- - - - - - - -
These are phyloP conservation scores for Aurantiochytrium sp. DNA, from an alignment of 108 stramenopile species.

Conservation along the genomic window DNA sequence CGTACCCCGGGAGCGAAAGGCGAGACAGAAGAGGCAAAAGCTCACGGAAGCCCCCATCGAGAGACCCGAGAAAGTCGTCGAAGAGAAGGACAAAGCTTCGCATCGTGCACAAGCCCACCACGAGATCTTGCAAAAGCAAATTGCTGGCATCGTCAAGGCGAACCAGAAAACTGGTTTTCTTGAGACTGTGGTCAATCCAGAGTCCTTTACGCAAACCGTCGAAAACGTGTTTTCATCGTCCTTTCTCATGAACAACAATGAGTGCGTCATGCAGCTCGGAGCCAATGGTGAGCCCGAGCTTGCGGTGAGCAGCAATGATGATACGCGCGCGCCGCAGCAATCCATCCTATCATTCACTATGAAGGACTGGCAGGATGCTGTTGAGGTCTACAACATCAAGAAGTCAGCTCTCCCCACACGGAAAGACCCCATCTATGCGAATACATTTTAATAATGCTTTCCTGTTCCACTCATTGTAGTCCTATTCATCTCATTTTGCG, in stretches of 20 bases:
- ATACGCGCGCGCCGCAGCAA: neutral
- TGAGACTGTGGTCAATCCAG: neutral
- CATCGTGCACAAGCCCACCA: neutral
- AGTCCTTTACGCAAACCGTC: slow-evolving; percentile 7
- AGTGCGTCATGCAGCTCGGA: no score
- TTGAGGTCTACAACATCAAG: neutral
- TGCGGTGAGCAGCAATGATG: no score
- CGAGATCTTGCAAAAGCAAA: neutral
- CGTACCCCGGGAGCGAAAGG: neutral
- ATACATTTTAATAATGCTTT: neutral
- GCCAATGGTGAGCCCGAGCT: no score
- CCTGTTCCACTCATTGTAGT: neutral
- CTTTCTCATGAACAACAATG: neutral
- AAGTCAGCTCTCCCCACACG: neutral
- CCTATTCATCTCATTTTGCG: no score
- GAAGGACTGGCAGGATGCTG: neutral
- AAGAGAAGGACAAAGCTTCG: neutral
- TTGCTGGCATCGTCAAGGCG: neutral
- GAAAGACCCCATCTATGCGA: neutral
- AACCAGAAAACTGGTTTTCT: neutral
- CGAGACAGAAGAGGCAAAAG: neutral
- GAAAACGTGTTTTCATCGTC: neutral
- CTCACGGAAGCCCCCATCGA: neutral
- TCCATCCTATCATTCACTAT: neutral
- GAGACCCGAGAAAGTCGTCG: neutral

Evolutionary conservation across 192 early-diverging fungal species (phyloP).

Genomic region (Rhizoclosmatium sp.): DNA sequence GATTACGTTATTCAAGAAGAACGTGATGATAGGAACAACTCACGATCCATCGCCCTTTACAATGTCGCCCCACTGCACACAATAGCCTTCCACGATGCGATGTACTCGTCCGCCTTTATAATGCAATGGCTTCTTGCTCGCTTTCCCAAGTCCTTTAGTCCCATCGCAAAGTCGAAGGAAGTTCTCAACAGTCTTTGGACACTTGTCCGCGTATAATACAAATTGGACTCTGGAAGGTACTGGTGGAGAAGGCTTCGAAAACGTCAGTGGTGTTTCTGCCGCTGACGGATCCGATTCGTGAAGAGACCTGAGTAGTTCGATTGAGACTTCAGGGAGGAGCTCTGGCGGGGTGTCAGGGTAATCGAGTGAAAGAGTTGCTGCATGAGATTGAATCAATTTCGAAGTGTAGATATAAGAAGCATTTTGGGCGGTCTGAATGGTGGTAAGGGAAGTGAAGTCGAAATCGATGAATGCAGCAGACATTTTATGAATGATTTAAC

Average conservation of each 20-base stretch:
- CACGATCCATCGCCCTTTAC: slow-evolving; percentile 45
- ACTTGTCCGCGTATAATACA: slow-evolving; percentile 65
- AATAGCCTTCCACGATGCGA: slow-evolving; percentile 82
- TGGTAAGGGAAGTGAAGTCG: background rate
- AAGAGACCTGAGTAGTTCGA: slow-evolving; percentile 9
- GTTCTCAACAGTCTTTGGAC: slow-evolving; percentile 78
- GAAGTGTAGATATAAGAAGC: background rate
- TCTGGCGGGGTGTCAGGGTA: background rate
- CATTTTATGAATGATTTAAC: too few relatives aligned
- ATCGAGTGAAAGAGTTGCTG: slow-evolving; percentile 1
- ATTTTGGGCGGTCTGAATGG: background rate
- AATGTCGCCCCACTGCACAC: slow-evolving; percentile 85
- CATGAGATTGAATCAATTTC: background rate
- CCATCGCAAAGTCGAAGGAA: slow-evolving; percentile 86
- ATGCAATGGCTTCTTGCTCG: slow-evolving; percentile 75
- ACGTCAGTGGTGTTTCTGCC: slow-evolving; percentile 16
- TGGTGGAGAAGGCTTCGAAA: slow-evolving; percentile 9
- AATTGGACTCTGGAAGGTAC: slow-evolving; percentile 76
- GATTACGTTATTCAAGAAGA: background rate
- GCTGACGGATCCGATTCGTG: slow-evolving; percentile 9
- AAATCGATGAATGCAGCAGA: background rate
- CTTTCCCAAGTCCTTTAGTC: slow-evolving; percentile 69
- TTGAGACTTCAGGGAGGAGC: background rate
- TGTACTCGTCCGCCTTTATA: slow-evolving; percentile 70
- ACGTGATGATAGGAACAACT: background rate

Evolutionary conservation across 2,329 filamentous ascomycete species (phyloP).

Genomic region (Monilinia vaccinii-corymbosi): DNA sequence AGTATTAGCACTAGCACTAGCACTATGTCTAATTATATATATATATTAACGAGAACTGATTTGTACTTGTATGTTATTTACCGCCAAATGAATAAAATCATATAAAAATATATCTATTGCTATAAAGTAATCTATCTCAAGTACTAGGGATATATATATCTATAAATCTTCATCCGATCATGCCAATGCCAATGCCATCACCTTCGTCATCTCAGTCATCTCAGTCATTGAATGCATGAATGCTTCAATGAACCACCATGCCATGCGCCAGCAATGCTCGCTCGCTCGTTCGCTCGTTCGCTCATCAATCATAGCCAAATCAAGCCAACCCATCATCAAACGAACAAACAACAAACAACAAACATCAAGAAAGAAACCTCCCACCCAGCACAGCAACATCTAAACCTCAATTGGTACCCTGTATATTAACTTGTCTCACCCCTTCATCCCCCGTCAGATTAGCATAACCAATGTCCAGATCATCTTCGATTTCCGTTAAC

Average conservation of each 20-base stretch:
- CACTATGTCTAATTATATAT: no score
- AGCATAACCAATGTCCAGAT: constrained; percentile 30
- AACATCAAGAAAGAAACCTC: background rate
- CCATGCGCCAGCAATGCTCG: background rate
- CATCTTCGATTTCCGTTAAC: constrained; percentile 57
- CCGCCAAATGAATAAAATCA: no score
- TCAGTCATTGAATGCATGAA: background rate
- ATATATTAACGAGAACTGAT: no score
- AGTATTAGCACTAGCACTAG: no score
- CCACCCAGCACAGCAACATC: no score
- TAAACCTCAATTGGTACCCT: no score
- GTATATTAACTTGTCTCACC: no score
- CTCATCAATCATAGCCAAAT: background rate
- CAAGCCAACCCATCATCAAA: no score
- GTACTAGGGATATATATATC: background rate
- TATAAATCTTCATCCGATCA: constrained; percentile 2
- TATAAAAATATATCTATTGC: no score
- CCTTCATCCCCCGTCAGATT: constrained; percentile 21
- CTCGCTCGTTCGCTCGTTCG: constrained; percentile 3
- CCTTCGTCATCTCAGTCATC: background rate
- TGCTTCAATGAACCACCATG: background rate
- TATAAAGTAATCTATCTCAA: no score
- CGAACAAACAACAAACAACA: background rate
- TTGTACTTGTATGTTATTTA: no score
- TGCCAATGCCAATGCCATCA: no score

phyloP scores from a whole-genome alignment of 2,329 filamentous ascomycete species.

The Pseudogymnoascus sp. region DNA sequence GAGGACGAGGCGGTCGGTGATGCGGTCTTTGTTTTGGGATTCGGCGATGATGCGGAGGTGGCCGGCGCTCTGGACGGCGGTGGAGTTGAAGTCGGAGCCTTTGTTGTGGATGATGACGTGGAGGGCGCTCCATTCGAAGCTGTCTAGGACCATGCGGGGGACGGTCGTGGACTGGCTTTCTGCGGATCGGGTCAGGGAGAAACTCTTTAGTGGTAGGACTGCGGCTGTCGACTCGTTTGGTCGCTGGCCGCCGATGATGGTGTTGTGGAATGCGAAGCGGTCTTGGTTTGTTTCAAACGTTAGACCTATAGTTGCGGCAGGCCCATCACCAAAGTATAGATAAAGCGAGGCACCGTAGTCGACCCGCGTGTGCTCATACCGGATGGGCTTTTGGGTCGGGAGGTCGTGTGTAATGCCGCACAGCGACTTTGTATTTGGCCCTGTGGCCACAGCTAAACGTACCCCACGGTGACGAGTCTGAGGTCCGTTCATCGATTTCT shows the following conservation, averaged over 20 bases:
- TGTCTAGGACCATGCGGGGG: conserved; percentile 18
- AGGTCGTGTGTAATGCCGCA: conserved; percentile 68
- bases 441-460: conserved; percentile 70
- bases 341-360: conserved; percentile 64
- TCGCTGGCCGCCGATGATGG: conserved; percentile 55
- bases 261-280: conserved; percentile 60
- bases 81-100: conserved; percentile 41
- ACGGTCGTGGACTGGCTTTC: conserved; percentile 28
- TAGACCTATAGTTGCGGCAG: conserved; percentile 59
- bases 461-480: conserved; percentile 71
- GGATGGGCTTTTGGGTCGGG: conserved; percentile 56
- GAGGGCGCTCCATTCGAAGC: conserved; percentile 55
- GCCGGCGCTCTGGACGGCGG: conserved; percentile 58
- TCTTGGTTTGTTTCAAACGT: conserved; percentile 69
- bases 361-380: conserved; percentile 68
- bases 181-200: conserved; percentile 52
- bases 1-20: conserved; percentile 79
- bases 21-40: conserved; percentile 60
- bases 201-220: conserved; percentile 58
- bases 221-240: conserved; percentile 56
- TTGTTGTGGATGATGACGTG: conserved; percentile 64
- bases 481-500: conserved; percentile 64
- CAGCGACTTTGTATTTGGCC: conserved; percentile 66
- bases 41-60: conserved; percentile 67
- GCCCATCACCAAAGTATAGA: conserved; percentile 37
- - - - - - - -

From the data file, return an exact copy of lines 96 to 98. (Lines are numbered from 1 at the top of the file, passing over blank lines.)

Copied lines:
- GGATGGGCTTTTGGGTCGGG: conserved; percentile 56
- GAGGGCGCTCCATTCGAAGC: conserved; percentile 55
- GCCGGCGCTCTGGACGGCGG: conserved; percentile 58